Microrobots manufactured from algae deliver chemotherapy on to lung tumors, improving cancer treatment

Tumors that migrate to the lungs, or Lung metastasesrepresent an enormous challenge in the sphere of cancer treatment. Conventional chemotherapy often falls short since it is inefficient. It doesn’t act directly on the lungs and doesn’t accumulate in concentrations high enough to kill tumors.

My colleagues and me from that Laboratory money And Zhang Research Group on the University of California, San Diego have spent the last five years developing biohybrid microrobots, tiny objects manufactured from natural and artificial materials that may be utilized in medicine.

In our newly published study, we Green microalgae-based biohybrid microrobot that may deliver chemotherapy on to the lungs and treat lung metastases.

Microscopic image of small, almost transparent green spheres
Microalgae can swim through your body.
CSIRO/Wikimedia Commons, CC BY-SA

Drug delivery through algae

Synthetic microrobots are frequently manufactured from rigid metal or polymer structures which might be difficult to fabricate, they can’t reach certain organs and tissues, and may be toxic to humans.

Microalgae overcome these concerns. Microalgae can move autonomously by utilizing a hair-like appendage called flagella to maneuver through organs similar to the lungs. They are less toxic in comparison with other microorganisms. They are also cheaper and easier to supply.

Our biohybrid microrobot – called Algae NP(DOX) robot – combines microscopic, living green microalgae, which are sometimes utilized in medicines, Chlamydomonas reinhardtiiwith nanoparticles coated with red blood cell membranes. The cell membranes act as a natural “camouflage” to enhance the biocompatibility of the microrobot and forestall it from being attacked by the patient's immune system. The nanoparticles contain a standard chemotherapy drug called doxorubicin.

We tested our algae-based microrobots on mice with lung metastases. By administering these algae-based microrobots via the trachea, we were in a position to deliver the drug on to the lungs and minimize negative effects on other organs. In the lungs, our algae-based microrobot was in a position to swim and distribute the drug within the lung tissue. It was also in a position to evade destruction by immune cells within the lungs, allowing the drug to be step by step released from the nanoparticles.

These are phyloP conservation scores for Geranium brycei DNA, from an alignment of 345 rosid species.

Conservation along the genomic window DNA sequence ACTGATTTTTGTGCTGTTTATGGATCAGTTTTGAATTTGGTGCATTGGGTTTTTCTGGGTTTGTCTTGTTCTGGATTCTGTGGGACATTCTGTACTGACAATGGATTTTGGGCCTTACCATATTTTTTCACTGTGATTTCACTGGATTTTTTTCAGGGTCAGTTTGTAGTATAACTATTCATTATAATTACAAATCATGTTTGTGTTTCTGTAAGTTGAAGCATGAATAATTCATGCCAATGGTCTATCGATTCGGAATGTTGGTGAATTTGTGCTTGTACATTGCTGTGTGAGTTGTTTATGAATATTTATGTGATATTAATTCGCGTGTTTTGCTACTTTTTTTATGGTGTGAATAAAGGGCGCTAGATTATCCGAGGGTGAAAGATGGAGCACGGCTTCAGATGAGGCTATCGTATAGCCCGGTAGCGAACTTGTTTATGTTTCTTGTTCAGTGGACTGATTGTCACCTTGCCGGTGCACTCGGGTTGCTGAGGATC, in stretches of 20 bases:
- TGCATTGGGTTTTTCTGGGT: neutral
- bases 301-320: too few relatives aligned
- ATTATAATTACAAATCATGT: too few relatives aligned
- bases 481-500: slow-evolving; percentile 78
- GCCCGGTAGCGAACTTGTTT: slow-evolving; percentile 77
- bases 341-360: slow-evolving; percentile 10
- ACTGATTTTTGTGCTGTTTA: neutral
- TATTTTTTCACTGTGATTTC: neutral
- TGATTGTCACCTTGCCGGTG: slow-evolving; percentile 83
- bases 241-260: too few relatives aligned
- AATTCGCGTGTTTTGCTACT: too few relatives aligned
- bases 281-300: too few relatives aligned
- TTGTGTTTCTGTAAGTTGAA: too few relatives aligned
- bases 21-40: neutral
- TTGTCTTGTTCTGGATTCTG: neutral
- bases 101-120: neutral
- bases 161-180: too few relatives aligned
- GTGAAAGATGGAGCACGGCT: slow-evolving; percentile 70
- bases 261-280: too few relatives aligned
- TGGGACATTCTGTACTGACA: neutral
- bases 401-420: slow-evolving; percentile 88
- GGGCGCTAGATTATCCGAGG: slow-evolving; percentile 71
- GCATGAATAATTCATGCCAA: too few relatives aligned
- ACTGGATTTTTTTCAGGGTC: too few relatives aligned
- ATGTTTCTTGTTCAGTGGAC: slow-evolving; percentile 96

The researchers had previously used their algae-based microrobots to treat pneumonia.

Compared to free drugs and static drug-loaded nanoparticles that can’t move on their very own, our biohybrid microrobots collected at higher concentrations and remained within the lungs longer.

By more effectively delivering chemotherapy to diseased lung tissue, our biohybrid microrobots significantly improved treatment outcomes by shrinking lung tumors and prolonging the survival of treated mice. In mice treated with our algae-based microrobots, median survival time increased by 40%, extending from 27 to 37 days.

Immune cells eventually break down the microrobots into non-toxic components and take away them completely from the body.

Biotechnical treatments

Our findings reveal that biohybrid microrobots represent an efficient approach for delivering drugs to the lungs to treat lung diseases.

We have already used our microrobot platform manufactured from green microalgae to treat acute pulmonary pneumoniaWe at the moment are specializing in treating other difficult lung diseases similar to cystic fibrosis and idiopathic pulmonary fibrosis.

We are also working on developing a way to deploy our biohybrid microrobots more effectively and non-invasively. By integrating additional motion control strategies similar to magnetic guide or Ultrasonic trappingcould increase the buildup of medication at specific goal sites within the body.

It shall be a while before our biohybrid microrobots are utilized in the clinic, but overall, the mix of living microalgae with cell membrane-coated nanoparticles for drug delivery may help lay the inspiration for biotechnological cancer treatments.

image credit : theconversation.com